The most viable form of energy harvesting for this application is based on the physical principle of inductive coupling, where the changing magnetic field generated by power lines can be used to induce a voltage on a nearby coil. A well-designed coil, optimized for energy harvesting and mounted on a power line is capable of providing enough power to run a few sensors, a radio, and support electronics with a life-span in years. Powered by such an inductive harvester, a remote sensor would only require a small battery for back-up power, and would likely only need replacement in the event of damage from wind or fire.
Even if a monitoring system is reliable and low-cost enough to be deployed widely across a grid system, it still must be capable of relaying information back to the utility’s data center. In remote areas carrying transmission lines susceptible to fires, cellular data may be limited or non-existent, rugged terrain can provide challenges for traditional radio technology, and satellite communications are expensive. Additionally, when every second matters in responding to a potential wildfire event, reducing data latency creates an even more challenging communications problem. A type of infrastructure commonly known as a wireless mesh network can solve many of these challenges. In a mesh network, individual nodes send information to adjacent nodes, allowing a message to be routed over long distances and rugged terrain using multiple “hops.”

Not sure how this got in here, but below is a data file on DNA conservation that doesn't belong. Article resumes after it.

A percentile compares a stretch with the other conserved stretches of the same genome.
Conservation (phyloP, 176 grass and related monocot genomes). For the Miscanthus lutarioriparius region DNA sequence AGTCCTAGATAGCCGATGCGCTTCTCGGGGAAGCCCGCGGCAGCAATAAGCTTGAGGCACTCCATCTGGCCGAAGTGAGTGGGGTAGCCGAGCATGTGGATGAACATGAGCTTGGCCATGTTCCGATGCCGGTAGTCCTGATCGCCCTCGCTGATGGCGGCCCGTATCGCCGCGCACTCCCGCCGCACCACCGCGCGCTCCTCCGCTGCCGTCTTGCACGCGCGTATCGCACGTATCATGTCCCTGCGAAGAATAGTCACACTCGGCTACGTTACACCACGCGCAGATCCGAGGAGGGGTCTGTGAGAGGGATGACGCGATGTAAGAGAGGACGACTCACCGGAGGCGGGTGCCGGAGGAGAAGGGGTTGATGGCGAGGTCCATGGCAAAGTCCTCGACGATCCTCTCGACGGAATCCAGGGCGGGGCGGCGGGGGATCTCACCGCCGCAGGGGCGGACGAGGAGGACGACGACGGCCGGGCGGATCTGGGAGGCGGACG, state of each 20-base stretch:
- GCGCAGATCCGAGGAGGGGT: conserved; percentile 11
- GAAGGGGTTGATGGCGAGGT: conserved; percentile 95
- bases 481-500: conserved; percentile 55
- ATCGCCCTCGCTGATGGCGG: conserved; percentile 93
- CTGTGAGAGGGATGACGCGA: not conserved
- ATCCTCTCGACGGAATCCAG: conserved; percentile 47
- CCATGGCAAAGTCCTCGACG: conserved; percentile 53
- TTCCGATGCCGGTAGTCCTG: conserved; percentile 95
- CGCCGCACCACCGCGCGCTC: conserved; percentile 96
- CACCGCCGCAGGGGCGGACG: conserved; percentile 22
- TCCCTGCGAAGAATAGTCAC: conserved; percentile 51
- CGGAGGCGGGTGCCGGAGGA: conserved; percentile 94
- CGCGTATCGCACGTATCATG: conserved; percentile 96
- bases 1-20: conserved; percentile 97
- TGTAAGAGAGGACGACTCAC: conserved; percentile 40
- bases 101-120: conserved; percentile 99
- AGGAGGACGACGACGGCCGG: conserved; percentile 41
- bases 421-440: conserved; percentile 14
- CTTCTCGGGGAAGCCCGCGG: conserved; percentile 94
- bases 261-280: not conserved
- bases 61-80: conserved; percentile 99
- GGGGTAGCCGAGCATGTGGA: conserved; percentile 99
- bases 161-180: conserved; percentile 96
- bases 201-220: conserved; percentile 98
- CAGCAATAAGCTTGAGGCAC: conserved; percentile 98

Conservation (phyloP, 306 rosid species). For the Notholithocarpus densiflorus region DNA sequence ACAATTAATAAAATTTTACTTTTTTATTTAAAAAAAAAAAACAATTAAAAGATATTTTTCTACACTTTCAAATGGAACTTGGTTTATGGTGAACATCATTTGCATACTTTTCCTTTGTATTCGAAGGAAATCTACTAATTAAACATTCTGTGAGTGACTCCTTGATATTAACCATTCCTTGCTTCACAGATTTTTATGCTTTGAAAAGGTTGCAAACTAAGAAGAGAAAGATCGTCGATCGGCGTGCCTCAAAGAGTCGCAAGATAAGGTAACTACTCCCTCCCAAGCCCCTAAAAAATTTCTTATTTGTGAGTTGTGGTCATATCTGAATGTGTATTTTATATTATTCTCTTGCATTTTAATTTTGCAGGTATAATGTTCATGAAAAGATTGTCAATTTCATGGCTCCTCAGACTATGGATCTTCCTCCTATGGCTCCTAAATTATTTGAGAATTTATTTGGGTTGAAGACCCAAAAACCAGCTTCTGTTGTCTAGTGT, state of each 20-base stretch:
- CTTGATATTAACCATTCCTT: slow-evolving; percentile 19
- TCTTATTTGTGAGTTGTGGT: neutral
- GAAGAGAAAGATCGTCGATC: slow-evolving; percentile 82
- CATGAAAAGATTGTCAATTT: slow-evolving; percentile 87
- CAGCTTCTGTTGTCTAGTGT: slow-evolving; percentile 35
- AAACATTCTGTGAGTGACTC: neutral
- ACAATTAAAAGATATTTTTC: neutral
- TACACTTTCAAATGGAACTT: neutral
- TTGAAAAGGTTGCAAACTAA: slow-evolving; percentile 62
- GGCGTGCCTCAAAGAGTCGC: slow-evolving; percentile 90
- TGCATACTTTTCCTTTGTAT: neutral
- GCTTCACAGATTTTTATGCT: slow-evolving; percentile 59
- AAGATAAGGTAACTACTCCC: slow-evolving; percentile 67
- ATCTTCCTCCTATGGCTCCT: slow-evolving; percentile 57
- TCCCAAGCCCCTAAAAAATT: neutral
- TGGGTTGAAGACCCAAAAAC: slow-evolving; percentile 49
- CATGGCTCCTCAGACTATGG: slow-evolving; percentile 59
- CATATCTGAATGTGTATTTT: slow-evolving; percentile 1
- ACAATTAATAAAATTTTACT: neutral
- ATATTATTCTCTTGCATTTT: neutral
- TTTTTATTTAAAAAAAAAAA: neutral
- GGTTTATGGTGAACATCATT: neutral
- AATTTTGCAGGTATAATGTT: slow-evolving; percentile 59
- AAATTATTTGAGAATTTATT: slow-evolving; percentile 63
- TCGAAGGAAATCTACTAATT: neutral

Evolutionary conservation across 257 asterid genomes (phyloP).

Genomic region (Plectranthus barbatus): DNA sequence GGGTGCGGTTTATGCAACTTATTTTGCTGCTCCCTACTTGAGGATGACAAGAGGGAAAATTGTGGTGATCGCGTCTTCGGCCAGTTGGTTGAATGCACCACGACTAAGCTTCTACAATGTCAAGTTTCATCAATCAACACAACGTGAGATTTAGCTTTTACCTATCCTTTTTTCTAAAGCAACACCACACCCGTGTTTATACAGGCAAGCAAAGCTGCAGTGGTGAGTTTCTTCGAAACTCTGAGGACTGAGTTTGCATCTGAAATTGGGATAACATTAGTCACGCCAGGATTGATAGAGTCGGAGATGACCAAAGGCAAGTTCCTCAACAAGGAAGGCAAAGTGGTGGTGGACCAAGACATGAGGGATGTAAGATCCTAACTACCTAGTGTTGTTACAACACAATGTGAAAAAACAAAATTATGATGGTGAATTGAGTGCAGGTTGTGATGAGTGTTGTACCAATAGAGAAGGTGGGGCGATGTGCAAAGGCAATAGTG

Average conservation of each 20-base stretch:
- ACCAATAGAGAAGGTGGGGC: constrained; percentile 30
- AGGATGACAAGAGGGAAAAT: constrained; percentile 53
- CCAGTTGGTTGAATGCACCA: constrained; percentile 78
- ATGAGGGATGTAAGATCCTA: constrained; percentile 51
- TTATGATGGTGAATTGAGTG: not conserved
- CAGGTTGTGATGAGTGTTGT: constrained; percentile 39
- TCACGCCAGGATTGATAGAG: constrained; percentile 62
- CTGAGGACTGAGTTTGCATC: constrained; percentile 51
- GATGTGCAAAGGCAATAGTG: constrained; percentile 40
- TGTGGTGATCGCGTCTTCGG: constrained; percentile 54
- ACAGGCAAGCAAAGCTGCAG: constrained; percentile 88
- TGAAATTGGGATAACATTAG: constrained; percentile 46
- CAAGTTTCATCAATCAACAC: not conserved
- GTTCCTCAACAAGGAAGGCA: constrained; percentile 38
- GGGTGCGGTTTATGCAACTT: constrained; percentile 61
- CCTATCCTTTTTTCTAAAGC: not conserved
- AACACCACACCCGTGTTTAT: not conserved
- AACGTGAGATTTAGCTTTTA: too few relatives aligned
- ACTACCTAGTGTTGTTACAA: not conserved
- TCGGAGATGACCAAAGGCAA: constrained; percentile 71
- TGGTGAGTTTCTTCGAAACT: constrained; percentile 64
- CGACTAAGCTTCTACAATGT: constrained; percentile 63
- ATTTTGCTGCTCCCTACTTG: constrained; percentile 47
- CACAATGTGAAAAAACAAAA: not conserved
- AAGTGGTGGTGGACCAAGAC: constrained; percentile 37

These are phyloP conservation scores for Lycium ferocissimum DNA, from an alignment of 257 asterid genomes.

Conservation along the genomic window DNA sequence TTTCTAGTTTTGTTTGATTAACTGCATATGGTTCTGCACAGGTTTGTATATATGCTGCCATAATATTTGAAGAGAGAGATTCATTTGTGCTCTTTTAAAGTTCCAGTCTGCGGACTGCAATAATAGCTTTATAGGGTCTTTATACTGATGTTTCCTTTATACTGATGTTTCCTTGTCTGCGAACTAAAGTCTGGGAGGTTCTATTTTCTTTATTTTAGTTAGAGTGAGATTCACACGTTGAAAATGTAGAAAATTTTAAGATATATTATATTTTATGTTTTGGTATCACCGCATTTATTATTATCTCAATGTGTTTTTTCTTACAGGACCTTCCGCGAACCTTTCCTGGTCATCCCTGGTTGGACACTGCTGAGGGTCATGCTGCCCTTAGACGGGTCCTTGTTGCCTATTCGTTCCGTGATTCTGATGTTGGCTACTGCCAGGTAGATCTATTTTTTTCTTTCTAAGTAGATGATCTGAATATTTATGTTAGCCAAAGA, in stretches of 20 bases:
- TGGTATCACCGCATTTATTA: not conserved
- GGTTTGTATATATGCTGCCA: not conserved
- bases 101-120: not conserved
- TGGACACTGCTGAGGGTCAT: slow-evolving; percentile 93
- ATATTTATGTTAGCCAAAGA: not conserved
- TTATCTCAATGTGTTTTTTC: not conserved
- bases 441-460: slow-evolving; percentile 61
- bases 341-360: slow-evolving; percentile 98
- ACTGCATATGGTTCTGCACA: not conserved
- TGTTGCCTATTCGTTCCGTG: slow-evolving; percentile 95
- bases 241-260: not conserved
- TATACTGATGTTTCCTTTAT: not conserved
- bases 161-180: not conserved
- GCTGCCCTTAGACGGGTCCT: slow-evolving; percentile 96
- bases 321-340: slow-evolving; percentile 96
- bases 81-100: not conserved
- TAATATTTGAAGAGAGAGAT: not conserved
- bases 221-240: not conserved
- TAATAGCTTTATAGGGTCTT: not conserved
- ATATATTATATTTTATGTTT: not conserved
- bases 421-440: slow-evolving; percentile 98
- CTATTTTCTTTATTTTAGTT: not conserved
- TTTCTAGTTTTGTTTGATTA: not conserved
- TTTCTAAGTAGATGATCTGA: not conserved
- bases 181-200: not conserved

Mesh networks are used in diverse applications ranging from home WiFi coverage to connecting school laptops to the Internet in regions with few access points. This type of network is very reliable and resilient, even to the loss of single nodes in a stable network with routing points that don’t move much—an ideal fit for electrical infrastructure. Enabling remote sensors on a segment of transmission line to relay information in this way becomes a well-defined problem for a wireless network designer, in that the complexities of frequency, protocol, energy usage, and number of nodes required can be based on the typical distance between the modules. A well-designed mesh network would relay critical information to a utility’s control center in real-time, allowing smarter automated line de-energizing with better, timelier data. This technology could also enable a greater number of lower-cost weather stations, allowing real-time understanding of micro-climates during peak fire seasons and more granularity in point forecasts.
Though it is exciting to think about the applications of flashy new technologies, it’s important as product designers to think about what real world challenges exist and what tools we have that make the most sense to solve them, especially in balancing the deployment cost with the safety benefit to the community. At Synapse, we have a strong desire to develop products that ease our impact on the environment and protect people’s quality of life, and see a huge opportunity in the industrial space for smarter technologies to provide safety and cost-saving benefits. We’re constantly exploring ways to apply emerging technologies to existing industrial systems with safety in mind.